Learn to be a “maker” to produce things we hold, see and use every day!
Note: As we continue to monitor and adjust our schedule due to the COVID-19 pandemic, we cannot guarantee immediate placement into a program for adult students. There is a waitlist for those who are not immediately placed.
Career Training Programs
The manufacturing industry is involved in producing almost everything we see and use every day, and students in the Manufacturing Technology-Machining program learn to become “makers” of almost anything. With plenty of employment options, professional machinists are detail oriented problem solvers. Students quickly learn to understand the impact they have on the vital US manufacturing community. Blueprint reading, applied math, precision measurement, and proper tool usage are tools of the trade, as they learn to write programs from blueprints, work with computer-aided-machining (CAM) software, and learn quality control techniques in operating engine lathes, vertical mills, computer numerical control turning centers (lathes), and computer numerical control vertical machining centers (mills).
Automotive Parts Manufacturers
Custom Engine and Motorcycle Shops
Department of Defense Contractors
Energy Sector, Job Shops
Medical Parts Manufacturers
Precision Tooling Manufacturers
Manufacturing Technology-Machining Majors
About this Occupation
From producing one of a kind, precision components to thousands of parts in exact detail, the manufacturing technology-machining program will help you get there!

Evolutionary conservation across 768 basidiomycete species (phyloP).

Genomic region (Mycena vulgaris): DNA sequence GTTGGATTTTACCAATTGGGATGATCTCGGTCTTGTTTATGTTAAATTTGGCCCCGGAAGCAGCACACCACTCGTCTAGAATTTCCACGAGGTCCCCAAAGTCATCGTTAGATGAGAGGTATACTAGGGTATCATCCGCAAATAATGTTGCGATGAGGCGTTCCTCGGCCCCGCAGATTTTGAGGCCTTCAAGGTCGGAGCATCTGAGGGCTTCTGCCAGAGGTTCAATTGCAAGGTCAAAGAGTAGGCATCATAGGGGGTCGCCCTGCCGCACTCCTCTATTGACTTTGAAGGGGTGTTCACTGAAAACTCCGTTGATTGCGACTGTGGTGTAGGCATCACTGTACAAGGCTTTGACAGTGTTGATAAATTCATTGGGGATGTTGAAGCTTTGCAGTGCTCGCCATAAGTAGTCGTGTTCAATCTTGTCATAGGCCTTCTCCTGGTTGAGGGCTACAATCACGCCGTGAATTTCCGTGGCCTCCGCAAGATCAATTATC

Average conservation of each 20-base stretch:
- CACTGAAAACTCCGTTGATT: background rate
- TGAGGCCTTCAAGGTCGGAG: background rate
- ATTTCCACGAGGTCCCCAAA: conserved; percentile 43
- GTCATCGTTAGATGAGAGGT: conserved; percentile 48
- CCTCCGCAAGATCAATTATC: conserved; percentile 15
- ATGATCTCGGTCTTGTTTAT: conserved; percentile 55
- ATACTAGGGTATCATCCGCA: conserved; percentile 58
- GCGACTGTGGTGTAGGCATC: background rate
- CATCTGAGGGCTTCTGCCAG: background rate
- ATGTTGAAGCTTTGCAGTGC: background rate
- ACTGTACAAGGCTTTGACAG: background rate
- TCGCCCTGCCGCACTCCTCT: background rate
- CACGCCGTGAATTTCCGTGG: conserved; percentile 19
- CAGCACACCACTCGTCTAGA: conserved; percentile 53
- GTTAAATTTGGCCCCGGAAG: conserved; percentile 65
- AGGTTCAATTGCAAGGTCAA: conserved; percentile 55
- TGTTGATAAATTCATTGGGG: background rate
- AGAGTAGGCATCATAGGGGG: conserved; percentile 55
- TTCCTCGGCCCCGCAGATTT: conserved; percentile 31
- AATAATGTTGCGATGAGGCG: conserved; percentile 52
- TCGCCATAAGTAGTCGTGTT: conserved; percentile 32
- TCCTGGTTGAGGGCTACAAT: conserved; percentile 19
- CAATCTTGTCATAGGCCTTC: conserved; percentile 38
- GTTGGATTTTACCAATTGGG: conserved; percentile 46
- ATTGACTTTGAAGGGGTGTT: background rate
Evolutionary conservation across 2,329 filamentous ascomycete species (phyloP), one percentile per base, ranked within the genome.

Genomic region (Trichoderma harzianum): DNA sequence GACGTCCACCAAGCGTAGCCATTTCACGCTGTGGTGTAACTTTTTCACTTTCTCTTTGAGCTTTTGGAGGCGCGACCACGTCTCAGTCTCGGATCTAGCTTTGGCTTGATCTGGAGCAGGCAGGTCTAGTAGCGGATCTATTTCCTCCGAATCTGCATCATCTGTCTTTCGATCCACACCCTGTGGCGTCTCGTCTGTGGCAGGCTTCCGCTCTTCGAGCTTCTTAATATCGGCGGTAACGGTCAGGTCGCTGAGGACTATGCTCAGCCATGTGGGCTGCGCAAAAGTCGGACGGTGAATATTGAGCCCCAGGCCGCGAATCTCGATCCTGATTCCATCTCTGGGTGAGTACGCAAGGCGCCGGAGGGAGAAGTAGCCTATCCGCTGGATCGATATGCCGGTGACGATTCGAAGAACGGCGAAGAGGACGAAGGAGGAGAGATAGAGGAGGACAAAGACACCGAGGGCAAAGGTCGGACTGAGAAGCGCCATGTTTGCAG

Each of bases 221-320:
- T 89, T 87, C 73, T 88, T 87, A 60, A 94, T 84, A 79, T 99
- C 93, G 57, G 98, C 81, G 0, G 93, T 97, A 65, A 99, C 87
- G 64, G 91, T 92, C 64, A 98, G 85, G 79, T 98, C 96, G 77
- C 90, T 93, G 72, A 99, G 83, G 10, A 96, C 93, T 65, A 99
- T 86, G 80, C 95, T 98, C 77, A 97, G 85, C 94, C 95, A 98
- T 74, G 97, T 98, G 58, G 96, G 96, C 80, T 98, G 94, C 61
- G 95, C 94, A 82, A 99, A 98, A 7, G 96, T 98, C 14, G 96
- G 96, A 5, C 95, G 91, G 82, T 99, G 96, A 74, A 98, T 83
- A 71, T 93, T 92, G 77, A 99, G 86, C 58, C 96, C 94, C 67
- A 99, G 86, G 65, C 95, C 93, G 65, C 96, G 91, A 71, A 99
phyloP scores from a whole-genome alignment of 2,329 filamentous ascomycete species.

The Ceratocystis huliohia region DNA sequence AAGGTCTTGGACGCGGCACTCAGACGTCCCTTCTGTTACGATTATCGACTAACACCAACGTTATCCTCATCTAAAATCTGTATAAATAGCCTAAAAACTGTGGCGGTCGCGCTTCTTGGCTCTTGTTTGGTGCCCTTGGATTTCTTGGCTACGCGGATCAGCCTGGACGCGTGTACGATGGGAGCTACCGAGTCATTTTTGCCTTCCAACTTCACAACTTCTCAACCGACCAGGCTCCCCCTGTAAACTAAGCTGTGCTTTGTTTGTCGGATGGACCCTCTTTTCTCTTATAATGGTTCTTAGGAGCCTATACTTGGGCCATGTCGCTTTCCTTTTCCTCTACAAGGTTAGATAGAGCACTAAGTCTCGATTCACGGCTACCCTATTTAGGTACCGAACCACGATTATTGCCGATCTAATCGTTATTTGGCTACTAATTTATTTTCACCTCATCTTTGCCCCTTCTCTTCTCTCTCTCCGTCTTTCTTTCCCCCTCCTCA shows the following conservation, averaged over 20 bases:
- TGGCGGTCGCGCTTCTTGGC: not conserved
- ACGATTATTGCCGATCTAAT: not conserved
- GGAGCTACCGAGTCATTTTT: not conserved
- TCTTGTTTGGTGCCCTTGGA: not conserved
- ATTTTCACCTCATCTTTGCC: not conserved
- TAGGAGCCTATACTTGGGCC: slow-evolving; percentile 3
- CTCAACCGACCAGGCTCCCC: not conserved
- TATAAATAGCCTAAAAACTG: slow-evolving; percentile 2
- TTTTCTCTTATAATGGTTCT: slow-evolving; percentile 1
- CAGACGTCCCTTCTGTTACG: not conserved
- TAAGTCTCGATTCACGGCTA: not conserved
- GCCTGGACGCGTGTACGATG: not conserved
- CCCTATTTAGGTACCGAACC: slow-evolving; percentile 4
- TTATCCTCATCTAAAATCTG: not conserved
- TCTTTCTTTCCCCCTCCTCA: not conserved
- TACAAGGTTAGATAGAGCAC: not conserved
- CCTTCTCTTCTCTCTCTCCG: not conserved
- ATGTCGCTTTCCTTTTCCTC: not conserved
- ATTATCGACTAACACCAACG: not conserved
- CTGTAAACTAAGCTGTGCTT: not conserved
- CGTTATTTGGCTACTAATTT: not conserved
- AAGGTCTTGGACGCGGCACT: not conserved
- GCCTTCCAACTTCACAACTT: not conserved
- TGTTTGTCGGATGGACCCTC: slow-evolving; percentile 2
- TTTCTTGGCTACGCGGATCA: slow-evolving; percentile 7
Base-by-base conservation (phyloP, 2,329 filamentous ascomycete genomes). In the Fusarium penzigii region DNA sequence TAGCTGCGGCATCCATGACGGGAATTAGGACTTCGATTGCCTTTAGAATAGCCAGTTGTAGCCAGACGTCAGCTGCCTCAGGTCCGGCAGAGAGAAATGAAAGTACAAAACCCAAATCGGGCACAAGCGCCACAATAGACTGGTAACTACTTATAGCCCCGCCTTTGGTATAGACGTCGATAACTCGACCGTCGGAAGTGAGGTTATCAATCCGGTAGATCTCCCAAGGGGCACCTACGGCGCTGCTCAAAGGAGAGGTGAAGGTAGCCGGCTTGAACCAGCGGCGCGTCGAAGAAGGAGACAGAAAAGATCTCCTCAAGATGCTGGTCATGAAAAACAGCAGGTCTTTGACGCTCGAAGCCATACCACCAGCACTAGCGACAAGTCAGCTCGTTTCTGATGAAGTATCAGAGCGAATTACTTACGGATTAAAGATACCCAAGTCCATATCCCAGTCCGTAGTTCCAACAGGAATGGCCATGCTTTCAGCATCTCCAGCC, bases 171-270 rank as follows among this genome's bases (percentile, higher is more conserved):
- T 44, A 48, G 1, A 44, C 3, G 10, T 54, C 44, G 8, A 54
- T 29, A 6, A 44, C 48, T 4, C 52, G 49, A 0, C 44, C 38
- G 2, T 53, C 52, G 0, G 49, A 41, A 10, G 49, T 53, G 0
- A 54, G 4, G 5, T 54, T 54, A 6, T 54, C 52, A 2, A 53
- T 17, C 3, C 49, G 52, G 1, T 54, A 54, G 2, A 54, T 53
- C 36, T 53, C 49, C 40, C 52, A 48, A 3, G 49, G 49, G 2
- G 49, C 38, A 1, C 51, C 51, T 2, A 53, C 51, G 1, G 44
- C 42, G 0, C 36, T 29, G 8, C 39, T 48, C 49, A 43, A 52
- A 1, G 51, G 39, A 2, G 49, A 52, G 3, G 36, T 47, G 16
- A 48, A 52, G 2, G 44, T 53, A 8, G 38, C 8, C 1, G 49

Learn from Experienced Instructors
Manufacturing Technology-Machining instructor
Kent Skinner teaches Manufacturing Technology-Machining at the Portland Campus. He obtained his Precision Machining Certificate from Mid-America Technology Center in Wayne, Oklahoma, and previously worked as a Production Machine Operator/Electronics Tech 3 at Smith and Nephew, as well as Lead Machinist for BOS Solutions.
Manufacturing Technology-Machining daytime instructional assistant and evening instructor
Julia Southern serves as daytime instructional assistant, and evening instructor in the Manufacturing Technology-Machining program at the Portland campus. She earned an Associate of Applied Science in Manufacturing Technology from Oklahoma City Community College, and a Bachelor of Science in Career Tech Workforce Development and teacher certification in Trade and Industrial Education, both at the University of Central Oklahoma in Edmond. Julia is also a member of the Francis Tuttle Full Circle Society, as well as a member of Sigma Alpha Lambda, a National Leadership and Honors Organization.